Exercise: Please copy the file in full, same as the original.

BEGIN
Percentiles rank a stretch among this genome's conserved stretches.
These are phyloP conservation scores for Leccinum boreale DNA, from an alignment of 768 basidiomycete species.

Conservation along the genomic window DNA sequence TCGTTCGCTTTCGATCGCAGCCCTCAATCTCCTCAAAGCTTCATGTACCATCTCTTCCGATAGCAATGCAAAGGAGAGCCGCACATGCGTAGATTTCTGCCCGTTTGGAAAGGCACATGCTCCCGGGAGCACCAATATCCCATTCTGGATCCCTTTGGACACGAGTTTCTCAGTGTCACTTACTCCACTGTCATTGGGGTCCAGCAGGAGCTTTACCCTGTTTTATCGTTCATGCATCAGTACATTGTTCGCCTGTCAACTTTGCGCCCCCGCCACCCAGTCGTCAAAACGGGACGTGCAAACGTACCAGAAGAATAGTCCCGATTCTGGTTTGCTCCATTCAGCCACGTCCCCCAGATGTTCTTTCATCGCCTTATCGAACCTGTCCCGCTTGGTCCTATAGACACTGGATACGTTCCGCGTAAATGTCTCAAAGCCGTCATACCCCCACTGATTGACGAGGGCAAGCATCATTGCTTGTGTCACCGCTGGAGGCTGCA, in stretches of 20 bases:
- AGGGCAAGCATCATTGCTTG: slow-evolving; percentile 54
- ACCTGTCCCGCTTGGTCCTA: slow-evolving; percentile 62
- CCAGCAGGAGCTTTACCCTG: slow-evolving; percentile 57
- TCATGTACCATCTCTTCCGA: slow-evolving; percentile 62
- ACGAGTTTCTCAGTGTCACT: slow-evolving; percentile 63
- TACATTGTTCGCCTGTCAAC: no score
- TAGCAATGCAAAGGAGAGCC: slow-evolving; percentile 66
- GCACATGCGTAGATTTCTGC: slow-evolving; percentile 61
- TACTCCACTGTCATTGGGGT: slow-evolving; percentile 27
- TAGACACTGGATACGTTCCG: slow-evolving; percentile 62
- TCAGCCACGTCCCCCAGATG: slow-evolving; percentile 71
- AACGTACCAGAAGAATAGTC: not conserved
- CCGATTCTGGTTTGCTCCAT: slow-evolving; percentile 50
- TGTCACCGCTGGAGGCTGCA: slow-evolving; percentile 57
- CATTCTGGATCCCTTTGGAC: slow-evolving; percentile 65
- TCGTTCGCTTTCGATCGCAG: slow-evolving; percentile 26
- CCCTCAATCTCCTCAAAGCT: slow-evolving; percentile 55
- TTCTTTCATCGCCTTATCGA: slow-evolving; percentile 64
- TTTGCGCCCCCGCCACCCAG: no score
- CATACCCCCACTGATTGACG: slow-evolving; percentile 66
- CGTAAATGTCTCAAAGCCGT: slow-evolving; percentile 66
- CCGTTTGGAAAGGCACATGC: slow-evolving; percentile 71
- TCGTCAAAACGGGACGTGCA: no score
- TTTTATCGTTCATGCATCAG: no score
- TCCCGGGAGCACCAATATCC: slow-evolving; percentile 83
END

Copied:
Percentiles rank a stretch among this genome's conserved stretches.
These are phyloP conservation scores for Leccinum boreale DNA, from an alignment of 768 basidiomycete species.

Conservation along the genomic window DNA sequence TCGTTCGCTTTCGATCGCAGCCCTCAATCTCCTCAAAGCTTCATGTACCATCTCTTCCGATAGCAATGCAAAGGAGAGCCGCACATGCGTAGATTTCTGCCCGTTTGGAAAGGCACATGCTCCCGGGAGCACCAATATCCCATTCTGGATCCCTTTGGACACGAGTTTCTCAGTGTCACTTACTCCACTGTCATTGGGGTCCAGCAGGAGCTTTACCCTGTTTTATCGTTCATGCATCAGTACATTGTTCGCCTGTCAACTTTGCGCCCCCGCCACCCAGTCGTCAAAACGGGACGTGCAAACGTACCAGAAGAATAGTCCCGATTCTGGTTTGCTCCATTCAGCCACGTCCCCCAGATGTTCTTTCATCGCCTTATCGAACCTGTCCCGCTTGGTCCTATAGACACTGGATACGTTCCGCGTAAATGTCTCAAAGCCGTCATACCCCCACTGATTGACGAGGGCAAGCATCATTGCTTGTGTCACCGCTGGAGGCTGCA, in stretches of 20 bases:
- AGGGCAAGCATCATTGCTTG: slow-evolving; percentile 54
- ACCTGTCCCGCTTGGTCCTA: slow-evolving; percentile 62
- CCAGCAGGAGCTTTACCCTG: slow-evolving; percentile 57
- TCATGTACCATCTCTTCCGA: slow-evolving; percentile 62
- ACGAGTTTCTCAGTGTCACT: slow-evolving; percentile 63
- TACATTGTTCGCCTGTCAAC: no score
- TAGCAATGCAAAGGAGAGCC: slow-evolving; percentile 66
- GCACATGCGTAGATTTCTGC: slow-evolving; percentile 61
- TACTCCACTGTCATTGGGGT: slow-evolving; percentile 27
- TAGACACTGGATACGTTCCG: slow-evolving; percentile 62
- TCAGCCACGTCCCCCAGATG: slow-evolving; percentile 71
- AACGTACCAGAAGAATAGTC: not conserved
- CCGATTCTGGTTTGCTCCAT: slow-evolving; percentile 50
- TGTCACCGCTGGAGGCTGCA: slow-evolving; percentile 57
- CATTCTGGATCCCTTTGGAC: slow-evolving; percentile 65
- TCGTTCGCTTTCGATCGCAG: slow-evolving; percentile 26
- CCCTCAATCTCCTCAAAGCT: slow-evolving; percentile 55
- TTCTTTCATCGCCTTATCGA: slow-evolving; percentile 64
- TTTGCGCCCCCGCCACCCAG: no score
- CATACCCCCACTGATTGACG: slow-evolving; percentile 66
- CGTAAATGTCTCAAAGCCGT: slow-evolving; percentile 66
- CCGTTTGGAAAGGCACATGC: slow-evolving; percentile 71
- TCGTCAAAACGGGACGTGCA: no score
- TTTTATCGTTCATGCATCAG: no score
- TCCCGGGAGCACCAATATCC: slow-evolving; percentile 83